This guest post, by Professor Bob Newport, explores his adventures in science communication.
To begin at the beginning: my name is Bob Newport, and I’m a sixty-something Professor of Materials Physics at the University of Kent. This post arises from one of my tweets – “It’s slowly dawning on me that two things only are needed for Public Engagement in science: love of subject and love of people” – and picked up by Julie Gould; the rest, as they say, is history. What follows is a personal ramble through my developing interest and activity in the area: I offer it only as an individual ‘case study’ and in the hope that the story will prove encouraging in some way.
I’d never really thought of myself as a ‘science communicator’ as such, but I have come to realise that I have been working towards that goal for a long time. A significant part of what my university has paid me for throughout the years of my academic career is the teaching of students; but although it ought to be intrinsic to teaching, communication is not necessarily evident in the absence of focused effort. Genuine communication comes out of the desire to move beyond the mere transfer of information into the realms of motivation, enthusiasm and passion, and that is what so many of us in my profession strive to achieve. In my case, the process was accelerated when I found myself teaching within our Physics Foundation Year and needing to move my unsure and uncertain students to a place where they could begin actively to engage with their learning. In that situation I discovered the potential of using movie clips and media articles as accessible entry points for what often became extraordinarily lively discussions; these, in their turn, helped to add context to the more formal syllabus we needed to progress through. The approach was later picked up by a writer with Science News, a popular weekly magazine in the USA, and led to an extended telephone interview for their article.
Generically, it’s this same approach I adopted within my efforts to reach out to regional schools. We have a phenomenally successful Outreach team now, led by a wonderful former research student in my group, Vicky FitzGerald, who re-trained as a school teacher (i.e. she is fluent in the languages of both ‘school’ and ‘science’ – hugely important for the role in my opinion). However, 15 years or so ago we had no such setup: it was all down to the voluntary work of a few individuals. The principal starting point for me has been my area of research: I am immensely fortunate to have been able to work on materials that offer both intellectual challenge – my aim is to explain their behaviour and attributes via a detailed understanding of their atomic-scale structure – and a relatively easy link to contemporary ‘real-world’ issues. These materials have included photovoltaics, ultra-hard coatings, non-linear optical glasses and most recently bioactive glasses (which, for example, can be used to promote the regeneration of bone). Moreover, the very nature of the research has meant that my research group and choice of collaborators has of necessity been inter-disciplinary, giving me access to chemistry, materials science and biomedical science as enhancements to my beloved physics. I also had an in-built link I could utilise to the impressive ‘big toys’ that my group used in order to gain our core data: facilities like the ISIS and ILL neutron sources and the Diamond and ESRF synchrotron X-ray sources. Taken together, this combination of factors made it relatively easy to talk about science. I love doing this, and have had the pleasure of interacting with school groups from Year 5 to Years 12/13, and in the context of formalised talks, class visits to the Science Museum and open classroom discussions. Thanks from school students and teachers is always welcome – I’m only human – but it’s some of the questions that form the most memorable feedback: like the Year 8 student who wanted to know whether bioactive glass could be used in order to grow a Klingon skull. The reason I still remember that question comes from the fact that it spoke volumes to me about the depth of this young student’s newly gained understanding of these materials. Thankfully, I was geek enough to know what a Klingon is.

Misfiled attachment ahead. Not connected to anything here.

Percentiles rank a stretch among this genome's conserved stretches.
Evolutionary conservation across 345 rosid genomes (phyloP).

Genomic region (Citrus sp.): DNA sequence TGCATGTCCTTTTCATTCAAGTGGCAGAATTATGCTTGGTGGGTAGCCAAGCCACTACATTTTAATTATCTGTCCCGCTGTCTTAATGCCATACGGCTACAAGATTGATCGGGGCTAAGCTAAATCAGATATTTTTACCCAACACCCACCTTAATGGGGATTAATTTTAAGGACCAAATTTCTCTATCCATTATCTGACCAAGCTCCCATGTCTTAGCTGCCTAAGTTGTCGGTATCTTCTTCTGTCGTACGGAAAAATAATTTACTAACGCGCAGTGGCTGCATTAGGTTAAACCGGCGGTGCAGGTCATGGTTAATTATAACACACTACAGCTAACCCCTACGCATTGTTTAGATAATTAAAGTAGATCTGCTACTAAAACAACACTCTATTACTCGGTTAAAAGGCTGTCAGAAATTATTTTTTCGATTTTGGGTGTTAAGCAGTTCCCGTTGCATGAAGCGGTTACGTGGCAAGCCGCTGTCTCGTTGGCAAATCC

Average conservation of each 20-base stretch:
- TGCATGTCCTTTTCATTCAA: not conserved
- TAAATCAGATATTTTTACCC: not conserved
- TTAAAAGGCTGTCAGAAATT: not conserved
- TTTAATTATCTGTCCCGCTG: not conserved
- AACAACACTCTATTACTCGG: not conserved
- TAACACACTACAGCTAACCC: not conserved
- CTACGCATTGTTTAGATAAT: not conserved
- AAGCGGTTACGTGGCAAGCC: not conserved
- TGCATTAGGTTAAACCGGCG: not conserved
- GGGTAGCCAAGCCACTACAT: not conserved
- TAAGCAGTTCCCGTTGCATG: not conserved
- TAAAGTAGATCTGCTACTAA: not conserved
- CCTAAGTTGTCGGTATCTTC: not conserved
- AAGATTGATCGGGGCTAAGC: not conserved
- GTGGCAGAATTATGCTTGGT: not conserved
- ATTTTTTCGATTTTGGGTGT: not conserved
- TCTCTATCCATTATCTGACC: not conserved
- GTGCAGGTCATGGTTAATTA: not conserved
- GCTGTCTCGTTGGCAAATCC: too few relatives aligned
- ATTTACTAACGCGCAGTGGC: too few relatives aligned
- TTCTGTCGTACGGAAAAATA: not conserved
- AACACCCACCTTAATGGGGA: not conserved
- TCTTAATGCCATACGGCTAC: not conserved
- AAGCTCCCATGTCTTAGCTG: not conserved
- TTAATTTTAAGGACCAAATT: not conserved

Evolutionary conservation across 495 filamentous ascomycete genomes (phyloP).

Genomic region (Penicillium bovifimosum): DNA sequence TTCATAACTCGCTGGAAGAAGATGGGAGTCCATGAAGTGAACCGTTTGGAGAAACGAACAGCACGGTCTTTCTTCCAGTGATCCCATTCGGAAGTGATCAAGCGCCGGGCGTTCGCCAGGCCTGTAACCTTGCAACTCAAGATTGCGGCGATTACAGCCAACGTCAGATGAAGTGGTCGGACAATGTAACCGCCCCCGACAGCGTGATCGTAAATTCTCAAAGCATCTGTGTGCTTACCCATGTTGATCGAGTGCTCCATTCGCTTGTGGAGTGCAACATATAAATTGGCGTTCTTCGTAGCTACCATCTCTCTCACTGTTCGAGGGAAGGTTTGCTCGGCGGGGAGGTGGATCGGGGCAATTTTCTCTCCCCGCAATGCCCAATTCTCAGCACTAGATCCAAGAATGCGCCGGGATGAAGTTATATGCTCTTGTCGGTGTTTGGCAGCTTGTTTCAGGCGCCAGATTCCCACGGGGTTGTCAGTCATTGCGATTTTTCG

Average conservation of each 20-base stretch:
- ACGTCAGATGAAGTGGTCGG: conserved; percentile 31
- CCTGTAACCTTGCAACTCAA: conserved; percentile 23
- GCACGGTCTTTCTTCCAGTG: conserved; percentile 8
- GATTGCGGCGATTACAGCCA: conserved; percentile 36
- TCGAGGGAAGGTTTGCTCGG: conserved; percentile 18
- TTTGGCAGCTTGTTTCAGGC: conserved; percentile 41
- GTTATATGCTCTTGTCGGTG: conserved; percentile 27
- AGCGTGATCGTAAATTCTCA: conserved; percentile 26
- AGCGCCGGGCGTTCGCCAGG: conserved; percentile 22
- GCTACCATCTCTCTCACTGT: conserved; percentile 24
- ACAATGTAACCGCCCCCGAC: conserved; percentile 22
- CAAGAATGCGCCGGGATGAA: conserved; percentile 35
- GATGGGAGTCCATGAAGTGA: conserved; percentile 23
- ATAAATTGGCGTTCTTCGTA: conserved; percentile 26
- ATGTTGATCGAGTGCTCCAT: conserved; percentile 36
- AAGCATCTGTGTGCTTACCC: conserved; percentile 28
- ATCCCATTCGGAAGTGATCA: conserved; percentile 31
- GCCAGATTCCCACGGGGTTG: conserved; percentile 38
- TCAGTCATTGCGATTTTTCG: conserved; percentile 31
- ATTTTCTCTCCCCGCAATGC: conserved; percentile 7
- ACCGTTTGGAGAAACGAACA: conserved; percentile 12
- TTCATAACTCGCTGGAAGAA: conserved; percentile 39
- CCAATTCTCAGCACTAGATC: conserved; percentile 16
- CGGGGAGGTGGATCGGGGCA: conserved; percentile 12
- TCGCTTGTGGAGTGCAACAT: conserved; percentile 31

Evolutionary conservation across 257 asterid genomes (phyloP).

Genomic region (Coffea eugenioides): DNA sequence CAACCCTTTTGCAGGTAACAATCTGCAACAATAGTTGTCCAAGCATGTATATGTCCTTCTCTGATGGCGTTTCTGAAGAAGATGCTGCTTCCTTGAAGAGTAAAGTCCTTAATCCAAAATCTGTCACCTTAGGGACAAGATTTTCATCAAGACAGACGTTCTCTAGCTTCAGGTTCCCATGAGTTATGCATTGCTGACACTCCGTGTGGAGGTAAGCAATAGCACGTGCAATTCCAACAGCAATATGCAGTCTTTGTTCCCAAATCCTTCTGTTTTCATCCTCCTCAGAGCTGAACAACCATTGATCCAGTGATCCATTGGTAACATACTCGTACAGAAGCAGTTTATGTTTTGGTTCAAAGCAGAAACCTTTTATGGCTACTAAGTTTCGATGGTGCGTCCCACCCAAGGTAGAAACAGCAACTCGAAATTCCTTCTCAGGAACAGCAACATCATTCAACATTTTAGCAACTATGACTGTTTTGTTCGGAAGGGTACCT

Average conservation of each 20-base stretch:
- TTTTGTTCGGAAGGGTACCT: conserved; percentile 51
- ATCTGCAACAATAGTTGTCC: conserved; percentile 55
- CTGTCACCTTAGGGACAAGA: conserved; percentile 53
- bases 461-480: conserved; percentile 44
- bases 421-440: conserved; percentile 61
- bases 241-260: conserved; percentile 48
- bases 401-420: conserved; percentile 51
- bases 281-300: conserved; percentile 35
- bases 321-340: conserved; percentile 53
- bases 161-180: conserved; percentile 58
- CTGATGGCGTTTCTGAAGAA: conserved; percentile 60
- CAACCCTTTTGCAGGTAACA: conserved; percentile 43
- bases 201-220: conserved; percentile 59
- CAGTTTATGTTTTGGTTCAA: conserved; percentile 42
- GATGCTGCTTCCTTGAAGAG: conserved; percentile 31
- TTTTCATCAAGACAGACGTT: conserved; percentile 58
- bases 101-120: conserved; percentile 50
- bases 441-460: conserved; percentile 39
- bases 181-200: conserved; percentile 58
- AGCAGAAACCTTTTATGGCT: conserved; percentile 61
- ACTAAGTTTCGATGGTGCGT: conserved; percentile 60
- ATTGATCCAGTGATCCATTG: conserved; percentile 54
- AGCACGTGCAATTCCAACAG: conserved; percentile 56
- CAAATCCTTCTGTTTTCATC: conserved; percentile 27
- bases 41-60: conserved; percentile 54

However, we all change as time passes and in my case this has been associated with a migration from Outreach into the wider realms of Public Engagement, and from a relatively young audience to one comprising adults. Outreach has, for me, involved talking about my research to a well-defined cohort of people – but this is only a part of public engagement, albeit an important one for a university: public engagement encompasses so much more. Leaving aside the area of ‘crowd-sourced science’, in which I have had no involvement, there are outstanding high-profile examples of scientists engaging wonderfully well with the wider public via TV/Radio (Alice Roberts, Mark Miodownik, Jim Al-Khalili, Brian Cox etc.) and in newspapers/online (e.g. Athene Donald, Jon Butterworth). I am not amongst their number. No, mine is a more modest, ‘amateur’ and regional effort which has grown in a rather ad hoc fashion, and which is squeezed into and around an already full ‘Day Job’. Having said that, there are common elements between us. We have all developed the confidence (or is it foolhardiness?) to engage with non-experts from a variety of backgrounds in such a way that, whilst our science expertise is intrinsic to the exchange, the overall ‘agenda’ is theirs. As an example, I have in the past couple of years given three talks on glass at one or other of the Canterbury Museums. At the Museums’ request these have each been in different formats (an extended talk followed by afternoon tea – filmed by one of our students should you be interested, one in the evening and another as a 15-minute ‘bitesize’ talk at lunchtime) but all of them used my expertise in the context of their exhibits and artefacts. Naturally, I was able to weave a lot of science into the talk, including bioglasses and synchrotron X-rays, but I did so primarily in the context of the audience’s desire to learn more about what was in the Canterbury Museums’ collection.